Dogtown Accepted at Toronto Film Festival

August 3, 2001 – Stacy Peralta’s “Dogtown and Z-Boys,” the winner of theAudience Award and the Director Award at the 2001 Sundance Film Festival,has been accepted to the Toronto International Film Festival. The film waswritten by Stacy Peralta and Craig Stecyk, produced by Agi Orsi andexecutive produced by Jay Wilson of Vans. It was narrated by Sean Penn.

“Dogtown and Z-Boys” will be released in April, 2002 by Sony PicturesClassics.

The high-flying “vert” style of skateboarding is such a defining element ofyouth culture, it’s hard to believe it wasn’t invented by a skateboardmanufacturer. In fact it was invented on the streets of Dogtown, a sectionof Santa Monica and Venice “where the debris meets the sea.” In the early1970s, this rundown urban beach neighborhood spawned the Zephyr SkatingTeam. The Z-Boys took their clunky skateboards onto asphalt-banked schoolplaygrounds and empty swimming pools and learned to “carve” thesethree-dimensional terrains in new ways, instinctively gravitating to afluid, surfing-inspired style that was both stylish and improvisational.The Z-Boys caught the mainstream skating world off guard at the Del MarNationals in 1975, where they made their first splash. Within a year, theaggressive Dogtown style came to dominate the sport, and its young masters,Jay Adams, Tony Alva and Stacy Peralta, became international teenagesuperstars. “Dogtown and Z-Boys” is the story of a group of gifted kids whoinadvertently inspired an American pop culture phenomenon.

Former Z-boy and Director Stacy Peralta combines interviews with theoriginal Zephyr team members: Jay Adams, Tony Alva, Bob Biniak, PaulConstantineau, Shogo Kubo, Jim Muir, Peggy Oki, Stacy Peralta, Nathan Pratt,Wentzle Ruml and Allen Sarlo, with the stunning photography of Stecyk andGlen E. Friedman.

Stacy Peralta (Director, Co-Writer) is an original Z-Boy and is consideredone of the founding fathers of modern skateboarding. At nineteen, Peraltawalked away from his skating career and formed the skate company PowellPeralta. With the help of trend-setting graphic artists Craig Stecyk andVernon Courtland Johnson, Powell Peralta became an industry leader in justfive years. Peralta and his company discovered Tony Hawk. They sponsoredhim for eleven years as the founder and coach of Powell Peralta’s BonesBrigade skateboard team. In 1984, Peralta and creative partner Craig Stecykproduced their first skateboard film, “The Bones Brigade Video Show,”launching a skate-video revolution that shifted the balance of power in thefield away from the traditional magazines and the corporate organizers ofcompetitive events. Many young skaters now routinely bypass competitionaltogether, choosing video instead.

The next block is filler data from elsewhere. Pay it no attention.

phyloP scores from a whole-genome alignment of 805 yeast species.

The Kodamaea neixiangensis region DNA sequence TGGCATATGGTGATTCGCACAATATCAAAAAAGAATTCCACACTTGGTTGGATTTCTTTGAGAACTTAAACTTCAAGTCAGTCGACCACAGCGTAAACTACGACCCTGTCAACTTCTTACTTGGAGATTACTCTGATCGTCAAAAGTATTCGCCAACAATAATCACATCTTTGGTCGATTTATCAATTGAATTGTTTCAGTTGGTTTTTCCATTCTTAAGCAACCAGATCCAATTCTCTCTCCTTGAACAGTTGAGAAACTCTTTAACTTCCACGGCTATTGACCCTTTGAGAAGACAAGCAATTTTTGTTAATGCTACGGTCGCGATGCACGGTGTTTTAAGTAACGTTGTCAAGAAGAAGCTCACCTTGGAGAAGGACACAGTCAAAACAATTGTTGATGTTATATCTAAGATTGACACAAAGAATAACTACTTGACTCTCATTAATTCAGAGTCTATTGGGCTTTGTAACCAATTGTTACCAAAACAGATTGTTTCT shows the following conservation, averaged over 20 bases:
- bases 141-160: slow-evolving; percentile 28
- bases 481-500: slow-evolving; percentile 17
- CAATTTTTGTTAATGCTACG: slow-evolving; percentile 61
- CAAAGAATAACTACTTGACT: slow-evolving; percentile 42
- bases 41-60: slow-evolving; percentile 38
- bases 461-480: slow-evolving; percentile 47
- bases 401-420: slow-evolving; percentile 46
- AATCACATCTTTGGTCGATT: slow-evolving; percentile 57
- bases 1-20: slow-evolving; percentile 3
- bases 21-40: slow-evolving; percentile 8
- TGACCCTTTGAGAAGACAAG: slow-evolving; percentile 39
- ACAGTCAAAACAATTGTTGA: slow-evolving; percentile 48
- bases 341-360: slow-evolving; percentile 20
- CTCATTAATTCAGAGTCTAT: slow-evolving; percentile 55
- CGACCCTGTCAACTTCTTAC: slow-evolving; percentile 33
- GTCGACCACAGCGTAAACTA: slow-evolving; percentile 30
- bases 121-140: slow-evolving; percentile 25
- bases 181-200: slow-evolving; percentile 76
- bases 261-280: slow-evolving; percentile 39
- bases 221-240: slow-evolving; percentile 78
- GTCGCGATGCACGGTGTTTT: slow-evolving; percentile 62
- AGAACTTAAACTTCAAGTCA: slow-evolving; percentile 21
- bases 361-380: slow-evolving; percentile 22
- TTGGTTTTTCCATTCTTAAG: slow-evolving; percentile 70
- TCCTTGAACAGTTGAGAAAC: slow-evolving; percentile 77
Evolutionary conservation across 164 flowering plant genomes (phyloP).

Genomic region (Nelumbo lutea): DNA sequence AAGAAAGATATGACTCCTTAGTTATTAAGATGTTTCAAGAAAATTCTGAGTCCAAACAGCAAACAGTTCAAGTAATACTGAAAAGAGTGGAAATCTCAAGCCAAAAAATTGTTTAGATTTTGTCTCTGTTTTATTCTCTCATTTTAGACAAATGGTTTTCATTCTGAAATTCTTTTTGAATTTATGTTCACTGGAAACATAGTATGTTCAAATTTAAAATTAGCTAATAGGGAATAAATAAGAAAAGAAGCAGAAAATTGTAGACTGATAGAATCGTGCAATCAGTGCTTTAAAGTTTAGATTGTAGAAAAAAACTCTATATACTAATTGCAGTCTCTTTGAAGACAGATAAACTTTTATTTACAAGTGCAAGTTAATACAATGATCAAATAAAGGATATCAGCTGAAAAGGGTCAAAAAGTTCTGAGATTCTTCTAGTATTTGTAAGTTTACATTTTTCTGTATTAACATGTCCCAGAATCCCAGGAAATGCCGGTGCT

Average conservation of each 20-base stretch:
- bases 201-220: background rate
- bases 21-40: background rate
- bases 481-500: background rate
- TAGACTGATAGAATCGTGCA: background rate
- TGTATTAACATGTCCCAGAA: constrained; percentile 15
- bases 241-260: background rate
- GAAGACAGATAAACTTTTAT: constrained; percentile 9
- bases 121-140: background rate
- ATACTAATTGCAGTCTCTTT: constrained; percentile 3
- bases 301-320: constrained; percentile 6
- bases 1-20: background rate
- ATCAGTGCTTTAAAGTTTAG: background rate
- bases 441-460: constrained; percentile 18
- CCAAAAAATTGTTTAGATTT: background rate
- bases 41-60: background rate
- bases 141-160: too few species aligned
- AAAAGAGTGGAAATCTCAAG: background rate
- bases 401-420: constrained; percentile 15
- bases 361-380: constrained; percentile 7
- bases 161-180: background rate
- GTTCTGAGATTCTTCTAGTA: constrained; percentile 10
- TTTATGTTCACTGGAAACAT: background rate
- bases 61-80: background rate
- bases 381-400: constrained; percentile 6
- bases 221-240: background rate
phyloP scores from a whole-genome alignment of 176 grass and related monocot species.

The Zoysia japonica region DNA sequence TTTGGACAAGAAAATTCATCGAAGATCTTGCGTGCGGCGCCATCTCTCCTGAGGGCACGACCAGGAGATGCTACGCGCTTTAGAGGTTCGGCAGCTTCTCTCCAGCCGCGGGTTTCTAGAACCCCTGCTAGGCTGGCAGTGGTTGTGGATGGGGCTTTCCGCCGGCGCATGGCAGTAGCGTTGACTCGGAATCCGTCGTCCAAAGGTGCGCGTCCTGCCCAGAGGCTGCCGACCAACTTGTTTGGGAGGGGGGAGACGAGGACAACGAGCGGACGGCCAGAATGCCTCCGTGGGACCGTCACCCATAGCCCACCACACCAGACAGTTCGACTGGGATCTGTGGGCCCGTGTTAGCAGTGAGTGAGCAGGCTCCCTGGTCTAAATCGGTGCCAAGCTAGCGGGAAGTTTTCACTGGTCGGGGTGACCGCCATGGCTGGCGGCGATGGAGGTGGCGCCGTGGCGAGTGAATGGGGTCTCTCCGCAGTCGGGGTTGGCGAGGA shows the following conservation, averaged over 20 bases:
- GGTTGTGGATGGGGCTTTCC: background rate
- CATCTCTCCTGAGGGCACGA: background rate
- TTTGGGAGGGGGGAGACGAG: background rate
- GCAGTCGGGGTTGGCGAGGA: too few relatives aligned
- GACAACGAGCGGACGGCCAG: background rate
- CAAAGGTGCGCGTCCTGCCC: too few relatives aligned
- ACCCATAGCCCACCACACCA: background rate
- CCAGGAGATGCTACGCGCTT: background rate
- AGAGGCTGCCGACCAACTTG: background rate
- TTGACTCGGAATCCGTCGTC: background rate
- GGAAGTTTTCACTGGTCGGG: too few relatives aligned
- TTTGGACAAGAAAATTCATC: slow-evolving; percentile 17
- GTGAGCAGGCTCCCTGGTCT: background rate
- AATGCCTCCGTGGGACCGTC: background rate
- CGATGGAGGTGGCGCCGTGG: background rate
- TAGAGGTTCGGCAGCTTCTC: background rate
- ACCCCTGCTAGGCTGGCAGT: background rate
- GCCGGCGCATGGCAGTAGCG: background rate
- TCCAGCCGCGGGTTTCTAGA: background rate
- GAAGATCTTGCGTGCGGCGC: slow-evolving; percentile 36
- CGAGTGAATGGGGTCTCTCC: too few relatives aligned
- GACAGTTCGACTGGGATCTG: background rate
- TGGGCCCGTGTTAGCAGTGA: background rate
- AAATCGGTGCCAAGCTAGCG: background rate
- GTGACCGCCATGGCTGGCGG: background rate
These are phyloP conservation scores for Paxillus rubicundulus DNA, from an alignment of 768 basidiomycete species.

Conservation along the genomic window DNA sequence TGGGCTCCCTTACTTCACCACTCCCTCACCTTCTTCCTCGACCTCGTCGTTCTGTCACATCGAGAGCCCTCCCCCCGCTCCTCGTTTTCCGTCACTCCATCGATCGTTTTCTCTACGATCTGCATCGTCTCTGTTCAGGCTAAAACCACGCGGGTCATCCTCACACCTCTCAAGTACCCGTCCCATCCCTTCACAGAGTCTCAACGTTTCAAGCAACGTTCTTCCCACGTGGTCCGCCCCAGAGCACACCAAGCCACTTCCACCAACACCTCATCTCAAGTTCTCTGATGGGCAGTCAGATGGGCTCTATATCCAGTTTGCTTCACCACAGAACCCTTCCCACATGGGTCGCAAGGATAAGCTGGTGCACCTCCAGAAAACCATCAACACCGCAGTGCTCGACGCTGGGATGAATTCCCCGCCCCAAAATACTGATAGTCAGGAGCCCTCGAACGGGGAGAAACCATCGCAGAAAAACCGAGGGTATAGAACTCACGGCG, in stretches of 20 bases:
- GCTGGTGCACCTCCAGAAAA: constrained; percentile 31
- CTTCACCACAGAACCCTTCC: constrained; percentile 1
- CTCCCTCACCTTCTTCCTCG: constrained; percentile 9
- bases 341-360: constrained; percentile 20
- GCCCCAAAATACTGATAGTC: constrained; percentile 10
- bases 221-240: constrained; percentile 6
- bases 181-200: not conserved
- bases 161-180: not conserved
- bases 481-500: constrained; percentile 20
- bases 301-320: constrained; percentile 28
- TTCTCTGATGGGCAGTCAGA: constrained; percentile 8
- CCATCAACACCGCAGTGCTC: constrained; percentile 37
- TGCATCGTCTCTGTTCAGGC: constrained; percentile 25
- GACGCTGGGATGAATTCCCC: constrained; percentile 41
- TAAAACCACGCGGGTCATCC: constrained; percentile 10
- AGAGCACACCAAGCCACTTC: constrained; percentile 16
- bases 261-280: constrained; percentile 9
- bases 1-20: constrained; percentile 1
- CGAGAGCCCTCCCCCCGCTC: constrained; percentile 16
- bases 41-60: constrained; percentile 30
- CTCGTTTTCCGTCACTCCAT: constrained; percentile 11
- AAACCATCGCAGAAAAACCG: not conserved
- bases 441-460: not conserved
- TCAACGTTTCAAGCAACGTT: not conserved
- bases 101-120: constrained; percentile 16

Peralta has appeared in several skating films, including “Freewheelin'” in1976. He served as a second unit director on the films “Police Academy 4,””Gleaming the Cube” and “Thrashin.'” As a result of his video work with theBones Brigade, Peralta worked on Steven Spielberg’s “Hook” (1990) as a scenechoreographer and skateboard consultant. After leaving Powell Peralta in1991, he began directing and producing television specials, pilots andseries. He recently directed the interview series “Influences” for Bravo.